Tips for Helping A Parent or Loved One Move - LCB Senior Living, LLC

It’s a given that moving can be challenging and exhausting for most of us; for adults over 60, relocating is considered the third most stressful experience after a spouse’s death or divorce. This is often due in part to decades spent in the same house, surrounded by a lifetime’s worth of possessions that all carry meaning. The thought of downsizing and parting with what feel like precious keepsakes can be tough for our elderly parents; if you’re in the position of having to help with this process, here are some tips to make it go more smoothly. 

  • Get the Lay of the Land: You’re going to want to tackle one area at a time; if possible, think months or weeks, rather than days. Two hours a stretch is about all an elderly person can comfortably handle, according to senior move experts. Go through the house or apartment with this approach in mind, and make a timeline. Enlist some help from other family members or close friends if you can, and assign shifts.
  • Create Sorting Categories: Once you have a plan of attack, think about these four categories when beginning the sorting process: items to be moved; items to be donated; keepsakes to be left with family members, and items to be thrown out. Another tip: use the new space measurements as your guide when trying to determine what can comfortably live in mom’s new digs, and what needs to go elsewhere.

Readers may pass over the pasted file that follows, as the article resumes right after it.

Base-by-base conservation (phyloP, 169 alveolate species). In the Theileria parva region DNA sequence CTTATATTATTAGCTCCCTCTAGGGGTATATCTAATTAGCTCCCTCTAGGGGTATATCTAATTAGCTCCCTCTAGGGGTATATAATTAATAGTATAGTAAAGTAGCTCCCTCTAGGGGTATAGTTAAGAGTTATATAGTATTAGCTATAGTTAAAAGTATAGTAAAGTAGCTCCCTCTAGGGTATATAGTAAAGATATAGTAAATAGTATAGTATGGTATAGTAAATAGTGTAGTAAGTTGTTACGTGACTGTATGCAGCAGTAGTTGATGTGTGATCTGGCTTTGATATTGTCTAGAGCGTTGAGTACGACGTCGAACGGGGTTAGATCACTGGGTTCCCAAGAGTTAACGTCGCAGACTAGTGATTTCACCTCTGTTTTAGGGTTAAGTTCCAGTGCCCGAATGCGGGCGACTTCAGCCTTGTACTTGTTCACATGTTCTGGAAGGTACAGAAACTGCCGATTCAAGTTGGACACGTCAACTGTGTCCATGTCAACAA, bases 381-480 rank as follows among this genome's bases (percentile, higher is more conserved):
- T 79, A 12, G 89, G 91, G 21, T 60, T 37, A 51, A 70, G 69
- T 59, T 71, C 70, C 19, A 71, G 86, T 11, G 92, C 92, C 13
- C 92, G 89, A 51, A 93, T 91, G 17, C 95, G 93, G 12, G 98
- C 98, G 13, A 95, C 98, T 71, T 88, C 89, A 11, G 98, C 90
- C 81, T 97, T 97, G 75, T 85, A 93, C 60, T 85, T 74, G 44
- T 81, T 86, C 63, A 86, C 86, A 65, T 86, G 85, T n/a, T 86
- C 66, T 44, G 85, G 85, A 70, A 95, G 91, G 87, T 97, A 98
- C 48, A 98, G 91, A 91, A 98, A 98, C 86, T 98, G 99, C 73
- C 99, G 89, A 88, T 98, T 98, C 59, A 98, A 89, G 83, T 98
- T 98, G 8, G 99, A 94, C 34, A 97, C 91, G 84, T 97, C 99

• Ask Directed Questions: Open-ended questions like “Which plates do you want to keep?” can be overwhelming and can stall the process. Instead, stick to directed, yes-or-no questions that keep the momentum going. “I’ve got 6 of your best dinner plates, dessert plates, and salad plates here to pack up – sound good?”
  • Cull the Treasure Herd: Most senior living spaces can’t possibly accommodate collections of memorabilia, photos, and other collectibles. Ask for a few favorites, and suggest other destinations for the rest. Digitizing is an option to consider for photos and documents, and is usually available at places like Costco and local camera shops. For objects whose fate is tough to assess, ask if there’s a story behind them. Getting mom to articulate what’s important about something (or not) can help determine where it falls in the food chain.
  • Be Smart (and brutal) About Tossing: Don’t give a second thought to junk mail, stale spices, used candles, outdated medications, junk drawer contents, old toiletries – all should be tossed without consultation. And after one pass, ditch anything in the  “maybe” pile; here’s where the OHIO rule of “only handle it once” really comes in handy.
  • Call in the Pros: If you’re short on time, and/or have the budget for it, there are professionals who can help all along the way. The National Association of Senior Move Managers can manage everything from sorting to donating to packing up the old place to unpacking the new. Services like 1-800-GotJunk will take care of the removal of any unwanted items, often same-day.

Have any tips for us to share? We’d love to hear them – tell us in the comments!